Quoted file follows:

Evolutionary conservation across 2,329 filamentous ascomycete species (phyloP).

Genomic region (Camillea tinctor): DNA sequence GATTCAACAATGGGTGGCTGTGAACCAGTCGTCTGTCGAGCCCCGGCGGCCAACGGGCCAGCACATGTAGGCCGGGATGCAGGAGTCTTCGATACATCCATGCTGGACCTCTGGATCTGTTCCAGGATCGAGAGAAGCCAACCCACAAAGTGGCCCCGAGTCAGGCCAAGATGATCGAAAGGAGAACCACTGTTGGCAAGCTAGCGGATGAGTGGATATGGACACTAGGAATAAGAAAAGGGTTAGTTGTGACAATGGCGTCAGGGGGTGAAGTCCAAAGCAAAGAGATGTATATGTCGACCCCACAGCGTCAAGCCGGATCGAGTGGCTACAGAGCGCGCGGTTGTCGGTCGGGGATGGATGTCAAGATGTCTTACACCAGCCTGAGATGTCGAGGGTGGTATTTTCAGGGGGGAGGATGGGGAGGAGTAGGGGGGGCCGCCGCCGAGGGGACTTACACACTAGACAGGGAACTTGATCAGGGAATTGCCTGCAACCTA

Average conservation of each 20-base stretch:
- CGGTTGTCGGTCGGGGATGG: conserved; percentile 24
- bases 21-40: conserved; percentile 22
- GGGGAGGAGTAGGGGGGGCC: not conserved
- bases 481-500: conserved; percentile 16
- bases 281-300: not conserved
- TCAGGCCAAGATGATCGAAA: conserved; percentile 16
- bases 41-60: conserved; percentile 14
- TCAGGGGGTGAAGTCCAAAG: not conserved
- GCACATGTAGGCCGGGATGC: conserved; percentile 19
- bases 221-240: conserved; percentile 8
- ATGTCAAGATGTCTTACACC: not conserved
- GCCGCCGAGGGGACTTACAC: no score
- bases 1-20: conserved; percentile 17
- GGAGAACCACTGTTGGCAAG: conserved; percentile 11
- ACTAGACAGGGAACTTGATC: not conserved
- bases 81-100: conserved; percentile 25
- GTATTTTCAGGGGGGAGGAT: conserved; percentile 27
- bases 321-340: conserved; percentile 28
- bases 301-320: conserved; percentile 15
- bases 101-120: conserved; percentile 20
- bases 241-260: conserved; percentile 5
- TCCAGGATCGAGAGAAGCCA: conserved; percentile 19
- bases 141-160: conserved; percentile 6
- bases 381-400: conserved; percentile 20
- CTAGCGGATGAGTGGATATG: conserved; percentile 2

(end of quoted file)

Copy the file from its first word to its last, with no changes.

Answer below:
Evolutionary conservation across 2,329 filamentous ascomycete species (phyloP).

Genomic region (Camillea tinctor): DNA sequence GATTCAACAATGGGTGGCTGTGAACCAGTCGTCTGTCGAGCCCCGGCGGCCAACGGGCCAGCACATGTAGGCCGGGATGCAGGAGTCTTCGATACATCCATGCTGGACCTCTGGATCTGTTCCAGGATCGAGAGAAGCCAACCCACAAAGTGGCCCCGAGTCAGGCCAAGATGATCGAAAGGAGAACCACTGTTGGCAAGCTAGCGGATGAGTGGATATGGACACTAGGAATAAGAAAAGGGTTAGTTGTGACAATGGCGTCAGGGGGTGAAGTCCAAAGCAAAGAGATGTATATGTCGACCCCACAGCGTCAAGCCGGATCGAGTGGCTACAGAGCGCGCGGTTGTCGGTCGGGGATGGATGTCAAGATGTCTTACACCAGCCTGAGATGTCGAGGGTGGTATTTTCAGGGGGGAGGATGGGGAGGAGTAGGGGGGGCCGCCGCCGAGGGGACTTACACACTAGACAGGGAACTTGATCAGGGAATTGCCTGCAACCTA

Average conservation of each 20-base stretch:
- CGGTTGTCGGTCGGGGATGG: conserved; percentile 24
- bases 21-40: conserved; percentile 22
- GGGGAGGAGTAGGGGGGGCC: not conserved
- bases 481-500: conserved; percentile 16
- bases 281-300: not conserved
- TCAGGCCAAGATGATCGAAA: conserved; percentile 16
- bases 41-60: conserved; percentile 14
- TCAGGGGGTGAAGTCCAAAG: not conserved
- GCACATGTAGGCCGGGATGC: conserved; percentile 19
- bases 221-240: conserved; percentile 8
- ATGTCAAGATGTCTTACACC: not conserved
- GCCGCCGAGGGGACTTACAC: no score
- bases 1-20: conserved; percentile 17
- GGAGAACCACTGTTGGCAAG: conserved; percentile 11
- ACTAGACAGGGAACTTGATC: not conserved
- bases 81-100: conserved; percentile 25
- GTATTTTCAGGGGGGAGGAT: conserved; percentile 27
- bases 321-340: conserved; percentile 28
- bases 301-320: conserved; percentile 15
- bases 101-120: conserved; percentile 20
- bases 241-260: conserved; percentile 5
- TCCAGGATCGAGAGAAGCCA: conserved; percentile 19
- bases 141-160: conserved; percentile 6
- bases 381-400: conserved; percentile 20
- CTAGCGGATGAGTGGATATG: conserved; percentile 2